Tuesday, December 27, 2011

The Hidden Beauty Of Pollination HD - YouTube

A video made so lovely, it is sufficient reason to understand and enjoy the journey of life without being a zealot for the creator! Watch it!

A little elaborate video with a small introductory note at TED talk by the maker (Filmmaker Louie Schwartzberg) of this amazing video can be found in the link below.
The Hidden Beauty Of Pollination HD - YouTube:

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Sunday, December 11, 2011

Total Lunar Eclipse This Weekend—Last One Until 2014

Courtesy: National Geographic Channel

Painting the Full Moon Red

A composite picture of the full moon before, during, and after a total lunar eclipse

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Wednesday, November 30, 2011

Mid-afternoon slump? Why a sugar rush may not be the answer

A new study has found that protein and not sugar activates the cells responsible for keeping us awake and burning calories. The research, published in the Nov. 17 issue of the scientific journal Neuron, has implications for understanding obesity and sleep disorders.

Wakefulness and energy expenditure rely on "orexin cells," which secrete a stimulant called orexin/hypocretin in the brain. Reduced activity in these unique cells results in narcolepsy and has been linked to weight gain.
Scientists at the University of Cambridge compared actions of different nutrients on orexin cells. They found that amino acids -- nutrients found in proteins such as egg whites -- stimulate orexin neurons much more than other nutrients."

Read more

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Sunday, November 27, 2011


NASA began a historic voyage to Mars with the Nov. 26 launch of the Mars Science Laboratory, which carries a car-sized rover named Curiosity. Liftoff from Cape Canaveral Air Force Station aboard an Atlas V rocket occurred at 10:02 a.m. EST (7:02 a.m. PST). The mission will pioneer precision landing technology and a sky-crane touchdown to place Curiosity near the foot of a mountain inside Gale Crater on Aug. 6, 2012. During a nearly two-year prime mission after landing, the rover will investigate whether the region has ever offered conditions favorable for microbial life, including the chemical ingredients for life.

Monday, October 24, 2011

Sun- Close up!!

Watch these awesome photos of solar flares procured from NASA and enjoy the video taken!

Oct. 23, 2011 -- The image above shows the current conditions of the quiet corona and upper transition region of the sun, as taken by the NASA Solar Dynamics Observatory (SDO)'s AIA instrument at 171 Angstrom. Zooming in on the left side of the image shows a devilish-looking filament:

Across the surface the sun launched several solar flares:

On and over the west limb of the sun a filament erupted and a long duration M1 flare formed loops after the eruption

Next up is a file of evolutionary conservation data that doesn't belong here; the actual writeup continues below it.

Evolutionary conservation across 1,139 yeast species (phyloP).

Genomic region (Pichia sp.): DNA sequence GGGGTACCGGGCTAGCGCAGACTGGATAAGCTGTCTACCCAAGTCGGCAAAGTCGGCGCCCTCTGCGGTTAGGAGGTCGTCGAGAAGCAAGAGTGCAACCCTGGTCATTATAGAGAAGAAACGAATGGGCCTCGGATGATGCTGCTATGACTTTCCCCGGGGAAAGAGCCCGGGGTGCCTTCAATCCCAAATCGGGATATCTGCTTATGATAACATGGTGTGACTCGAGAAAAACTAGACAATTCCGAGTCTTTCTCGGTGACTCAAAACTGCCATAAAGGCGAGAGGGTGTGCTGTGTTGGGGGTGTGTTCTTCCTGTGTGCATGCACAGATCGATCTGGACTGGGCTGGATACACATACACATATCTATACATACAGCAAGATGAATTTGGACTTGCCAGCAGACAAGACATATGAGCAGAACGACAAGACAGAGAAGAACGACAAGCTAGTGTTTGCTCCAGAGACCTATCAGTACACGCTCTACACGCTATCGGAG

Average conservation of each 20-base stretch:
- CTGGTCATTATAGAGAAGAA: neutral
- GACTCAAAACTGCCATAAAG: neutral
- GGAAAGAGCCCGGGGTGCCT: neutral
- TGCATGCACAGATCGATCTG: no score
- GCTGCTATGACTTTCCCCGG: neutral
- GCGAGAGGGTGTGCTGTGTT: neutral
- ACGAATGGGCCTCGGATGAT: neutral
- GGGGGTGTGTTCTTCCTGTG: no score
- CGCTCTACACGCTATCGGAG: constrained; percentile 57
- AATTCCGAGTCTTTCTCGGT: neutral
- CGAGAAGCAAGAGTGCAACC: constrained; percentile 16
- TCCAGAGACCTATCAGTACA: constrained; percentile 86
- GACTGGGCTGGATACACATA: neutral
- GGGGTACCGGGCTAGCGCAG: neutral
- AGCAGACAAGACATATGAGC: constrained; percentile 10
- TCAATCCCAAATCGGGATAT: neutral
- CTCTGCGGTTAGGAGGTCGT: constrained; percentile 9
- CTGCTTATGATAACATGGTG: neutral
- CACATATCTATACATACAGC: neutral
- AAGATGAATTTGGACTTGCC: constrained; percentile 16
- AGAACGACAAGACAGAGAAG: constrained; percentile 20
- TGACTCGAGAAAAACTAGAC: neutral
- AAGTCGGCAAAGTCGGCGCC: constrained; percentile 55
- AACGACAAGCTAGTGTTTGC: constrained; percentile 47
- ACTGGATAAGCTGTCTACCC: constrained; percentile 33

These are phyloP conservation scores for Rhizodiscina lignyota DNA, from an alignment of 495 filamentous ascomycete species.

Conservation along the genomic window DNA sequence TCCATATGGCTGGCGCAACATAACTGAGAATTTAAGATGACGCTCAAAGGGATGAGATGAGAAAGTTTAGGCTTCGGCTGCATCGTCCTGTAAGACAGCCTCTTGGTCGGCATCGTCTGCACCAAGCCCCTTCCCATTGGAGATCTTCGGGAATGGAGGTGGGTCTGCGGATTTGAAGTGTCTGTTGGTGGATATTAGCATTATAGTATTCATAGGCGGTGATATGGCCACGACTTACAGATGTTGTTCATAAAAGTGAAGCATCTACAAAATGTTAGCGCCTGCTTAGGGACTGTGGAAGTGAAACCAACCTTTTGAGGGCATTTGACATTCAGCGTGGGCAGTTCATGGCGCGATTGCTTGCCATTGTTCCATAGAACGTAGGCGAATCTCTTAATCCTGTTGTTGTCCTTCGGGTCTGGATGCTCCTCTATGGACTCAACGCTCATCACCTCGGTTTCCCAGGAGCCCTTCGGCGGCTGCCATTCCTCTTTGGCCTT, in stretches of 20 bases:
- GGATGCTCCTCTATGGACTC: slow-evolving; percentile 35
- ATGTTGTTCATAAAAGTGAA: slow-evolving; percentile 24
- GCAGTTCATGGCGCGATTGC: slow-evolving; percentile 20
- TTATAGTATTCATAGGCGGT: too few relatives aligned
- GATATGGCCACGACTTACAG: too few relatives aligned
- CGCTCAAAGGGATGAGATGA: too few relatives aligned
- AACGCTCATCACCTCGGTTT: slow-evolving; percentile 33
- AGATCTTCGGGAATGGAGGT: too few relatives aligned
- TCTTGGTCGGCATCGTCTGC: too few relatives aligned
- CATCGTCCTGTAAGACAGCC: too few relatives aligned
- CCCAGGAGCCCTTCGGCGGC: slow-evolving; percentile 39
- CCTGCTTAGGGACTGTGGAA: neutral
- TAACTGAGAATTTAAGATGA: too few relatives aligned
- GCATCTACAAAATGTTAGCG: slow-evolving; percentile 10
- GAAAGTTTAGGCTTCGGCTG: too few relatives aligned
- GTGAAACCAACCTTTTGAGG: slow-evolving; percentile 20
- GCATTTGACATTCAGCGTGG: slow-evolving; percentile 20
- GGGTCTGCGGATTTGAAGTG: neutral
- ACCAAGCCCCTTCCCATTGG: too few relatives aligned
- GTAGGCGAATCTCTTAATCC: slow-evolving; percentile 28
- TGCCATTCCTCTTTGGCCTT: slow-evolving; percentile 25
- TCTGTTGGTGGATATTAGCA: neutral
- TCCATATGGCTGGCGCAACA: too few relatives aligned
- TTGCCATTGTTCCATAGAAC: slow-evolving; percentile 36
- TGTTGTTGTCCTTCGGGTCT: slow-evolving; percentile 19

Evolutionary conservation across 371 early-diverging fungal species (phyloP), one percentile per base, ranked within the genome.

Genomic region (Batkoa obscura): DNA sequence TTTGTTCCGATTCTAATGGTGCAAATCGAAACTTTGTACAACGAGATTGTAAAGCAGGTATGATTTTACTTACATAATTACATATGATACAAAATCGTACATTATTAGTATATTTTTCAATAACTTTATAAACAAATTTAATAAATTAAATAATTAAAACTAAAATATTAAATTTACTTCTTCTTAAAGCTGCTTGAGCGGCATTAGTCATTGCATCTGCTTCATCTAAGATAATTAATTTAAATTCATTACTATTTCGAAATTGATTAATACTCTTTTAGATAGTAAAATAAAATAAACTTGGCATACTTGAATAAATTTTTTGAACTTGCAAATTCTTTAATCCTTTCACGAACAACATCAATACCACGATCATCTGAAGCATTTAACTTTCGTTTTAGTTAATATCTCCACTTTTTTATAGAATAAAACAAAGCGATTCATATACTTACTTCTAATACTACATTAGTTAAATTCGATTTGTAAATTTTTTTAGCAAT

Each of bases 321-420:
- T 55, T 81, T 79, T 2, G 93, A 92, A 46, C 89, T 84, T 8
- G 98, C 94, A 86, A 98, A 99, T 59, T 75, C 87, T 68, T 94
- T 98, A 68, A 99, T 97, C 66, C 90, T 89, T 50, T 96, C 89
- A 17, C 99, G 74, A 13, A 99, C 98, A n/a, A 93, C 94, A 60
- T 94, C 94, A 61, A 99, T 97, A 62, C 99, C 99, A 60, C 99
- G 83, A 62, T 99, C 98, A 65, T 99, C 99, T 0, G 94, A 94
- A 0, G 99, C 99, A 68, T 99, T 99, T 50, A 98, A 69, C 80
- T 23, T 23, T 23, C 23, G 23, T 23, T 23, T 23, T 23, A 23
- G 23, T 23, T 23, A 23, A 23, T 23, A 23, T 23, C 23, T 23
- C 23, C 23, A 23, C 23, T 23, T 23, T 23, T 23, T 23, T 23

IMAGES: The quiet corona and upper transition region of the sun on Oct. 22, 2011. (NASA Solar Dynamics Observatory)

Filament Eruption and Long M-class Flare- Video

Saturday, October 1, 2011

The power of your thoughts!

"If you don't like something change it; If you can't change it, change the way you think about it."

Monday, September 19, 2011

What does it feel like to fly over planet Earth?

An amazing video of how you would see the part of earth without sunlight (night time) and move towards sunlight, when day light breaks!! Truly great experience. The description is below as in youtube:
A time-lapse taken from the front of the International Space Station as it orbits our planet at night. This movie begins over the Pacific Ocean and continues over North and South America before entering daylight near Antarctica. Visible cities, countries and landmarks include (in order) Vancouver Island, Victoria, Vancouver, Seattle, Portland, San Fransisco, Los Angeles. Phoenix. Multiple cities in Texas, New Mexico and Mexico. Mexico City, the Gulf of Mexico, the Yucatan Peninsula, Lightning in the Pacific Ocean, Guatemala, Panama, Columbia, Ecuador, Peru, Chile, and the Amazon. Also visible is the earths ionosphere (thin yellow line) and the stars of our galaxy. Raw data was downloaded from;

The Gateway To Astronaut Photography of Earth
"http://eol.jsc.nasa.gov/sseop/mrf.htm ".

Virtualdub was used to create the final movie.

Thursday, September 15, 2011

Why It's Good to Think You Are the Greatest : Discovery News

From the quality of one's ability to drive to being able to predict the stock market, humans tend to be overconfident creatures. A new study helps explain why.

Despite the risks of car accidents, market bubbles and violence that come along with hubris, overconfidence is often a good strategy for individuals, especially in situations that are full of uncertainty, according to the new study.

The basic message is it's worth it to fight back or take risks, even if you think your opponent might be stronger than you, because you never know. You might just not have the full story. And it's not about pretending or bluffing. Truly believing you are stronger or smarter than you are can make all the difference.

The findings offer insight into a variety of situations throughout history, from financial crises to wars. In offering a new way to understand human behavior, the results may also help prevent similar disasters from happening in the future.
"Our model shows that all you really need is false beliefs about yourself," said James Fowler, a social scientist at the University of California, Davis. "When you're bluffing, you make statements like, 'I'm going to kick your butt.' We're not talking about this kind of trash talk here. This is internal."
"Muhammad Ali always talked about being the 'greatest fighter in the world,'" he added. "I'm sure his internal belief that he was that person contributed to him becoming that person." 

Read more

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Monday, September 5, 2011

Why we crave creativity but reject creative ideas

People including most of us favor creativity but on confrontation we often back off from a novel creative idea. Keeping this question in mind researchers at University of Pennsylvania report the experiments in journal Psychological Science. The important points of the studies are given below: